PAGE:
How bad are bilateral polycystic ovaries

Polycystic Ovary Syndrome (PCOS)

is one of the most common hormonal diseases in young women and affects about 5–10% of all women, androgenization symptoms (masculinization with increased hair growth (hirsutism), seborrhea (increased sebum production of the skin), acne, increased blood levels male sex hormone) anovulatory cycles and other cycle disorders and infertility possible. Polycystic Ovary Syndrome is the cause of up to 30% of secondary amenorrhoea and can also be the cause of primary amenorrhoea. 60-80% of women with secondary amenorrhea have hyperandrogenemia.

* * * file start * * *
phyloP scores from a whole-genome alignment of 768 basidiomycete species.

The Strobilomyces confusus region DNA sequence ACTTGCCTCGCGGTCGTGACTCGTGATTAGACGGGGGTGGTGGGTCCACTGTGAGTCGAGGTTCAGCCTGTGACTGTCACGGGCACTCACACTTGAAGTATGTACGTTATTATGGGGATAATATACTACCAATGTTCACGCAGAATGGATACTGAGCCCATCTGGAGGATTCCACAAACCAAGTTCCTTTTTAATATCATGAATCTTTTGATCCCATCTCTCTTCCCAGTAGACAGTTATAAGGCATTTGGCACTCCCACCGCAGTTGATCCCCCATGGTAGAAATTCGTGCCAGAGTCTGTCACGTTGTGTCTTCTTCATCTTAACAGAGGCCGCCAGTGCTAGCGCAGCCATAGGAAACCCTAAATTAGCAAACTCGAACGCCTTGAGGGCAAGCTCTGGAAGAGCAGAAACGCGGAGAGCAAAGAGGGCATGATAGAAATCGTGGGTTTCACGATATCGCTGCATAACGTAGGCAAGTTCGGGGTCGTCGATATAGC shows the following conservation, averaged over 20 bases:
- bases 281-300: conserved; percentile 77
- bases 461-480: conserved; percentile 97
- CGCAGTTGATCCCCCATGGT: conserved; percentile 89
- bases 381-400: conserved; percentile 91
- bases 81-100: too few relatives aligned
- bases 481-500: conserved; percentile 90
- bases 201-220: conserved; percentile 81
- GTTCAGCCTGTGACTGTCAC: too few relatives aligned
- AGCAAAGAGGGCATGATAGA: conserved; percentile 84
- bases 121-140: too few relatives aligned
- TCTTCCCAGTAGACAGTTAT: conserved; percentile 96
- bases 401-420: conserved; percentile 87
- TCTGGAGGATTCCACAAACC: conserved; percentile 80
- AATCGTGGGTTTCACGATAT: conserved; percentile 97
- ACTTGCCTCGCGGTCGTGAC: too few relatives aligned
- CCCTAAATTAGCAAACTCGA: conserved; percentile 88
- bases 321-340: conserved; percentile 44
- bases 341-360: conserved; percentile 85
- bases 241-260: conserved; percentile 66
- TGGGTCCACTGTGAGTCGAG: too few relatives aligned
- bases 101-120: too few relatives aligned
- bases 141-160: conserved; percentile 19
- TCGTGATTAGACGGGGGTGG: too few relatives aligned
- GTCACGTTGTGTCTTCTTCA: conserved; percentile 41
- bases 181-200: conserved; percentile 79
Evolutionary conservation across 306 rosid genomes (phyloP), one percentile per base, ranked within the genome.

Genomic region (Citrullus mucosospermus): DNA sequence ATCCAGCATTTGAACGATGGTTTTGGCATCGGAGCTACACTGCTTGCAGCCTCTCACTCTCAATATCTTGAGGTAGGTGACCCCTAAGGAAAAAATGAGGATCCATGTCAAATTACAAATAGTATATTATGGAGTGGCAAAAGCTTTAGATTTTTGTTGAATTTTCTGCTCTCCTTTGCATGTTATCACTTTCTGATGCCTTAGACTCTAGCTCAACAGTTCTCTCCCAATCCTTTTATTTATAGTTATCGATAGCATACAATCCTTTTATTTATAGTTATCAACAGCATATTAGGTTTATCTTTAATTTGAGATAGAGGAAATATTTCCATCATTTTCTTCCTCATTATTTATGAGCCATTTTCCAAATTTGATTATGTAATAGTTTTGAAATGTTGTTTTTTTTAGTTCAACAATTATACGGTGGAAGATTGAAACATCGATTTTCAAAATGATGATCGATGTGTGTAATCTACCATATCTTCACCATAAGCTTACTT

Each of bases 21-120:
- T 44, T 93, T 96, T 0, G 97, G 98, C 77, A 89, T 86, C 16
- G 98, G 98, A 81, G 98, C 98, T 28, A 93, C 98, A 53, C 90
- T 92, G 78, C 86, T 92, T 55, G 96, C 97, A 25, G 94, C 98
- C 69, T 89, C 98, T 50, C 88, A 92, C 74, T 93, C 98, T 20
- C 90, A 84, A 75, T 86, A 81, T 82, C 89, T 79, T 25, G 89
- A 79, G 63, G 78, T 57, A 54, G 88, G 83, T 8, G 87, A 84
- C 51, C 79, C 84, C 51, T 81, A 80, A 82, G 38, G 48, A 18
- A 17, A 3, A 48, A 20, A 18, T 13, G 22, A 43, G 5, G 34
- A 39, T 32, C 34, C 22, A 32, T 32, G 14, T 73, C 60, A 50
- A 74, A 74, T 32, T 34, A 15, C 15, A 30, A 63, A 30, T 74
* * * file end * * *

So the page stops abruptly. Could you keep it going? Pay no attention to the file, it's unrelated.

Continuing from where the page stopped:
PCOS is one of the most common reasons why women of childbearing age do not get pregnant. Usually the Diagnosis made during examinations because of unfulfilled desire to have children. Most women with PCOS have some level of insulin resistance, which is responsible for cardiovascular risks. Often the so-called Syndrome X is also present (insulin resistance, obesity, hypertension, and lipid metabolism disorders). There are several diagnostic criteria. US National Institutes of Health criteria for polycystic ovary syndrome, menstrual irregularities or anovulation, clinical and / or biochemical hyperandrogenemia, absence of hyperprolactinaemia or thyroid disease as a cause, no congenital adrenal hyperplasia, no Cushing's syndrome. Differential diagnoses there: Criteria for polycystic ovaries: Polycystic ovaries on ultrasound, no menstrual disorders or cosmetic symptoms, no biochemical hyperandrogenemia. Idiopathic hirsutism: excessive hair growth, no biochemical hyperandrogenemia. Criteria of the European Society of Human Reproduction and Embryology and the American Society for Reproductive Medicine: Polycystic Ovary Syndrome is diagnosed when 2 of the following criteria are met: polycystic ovaries on ultrasound, menstrual disorders or anovulatory cycles, biochemical hyperandrogenemia.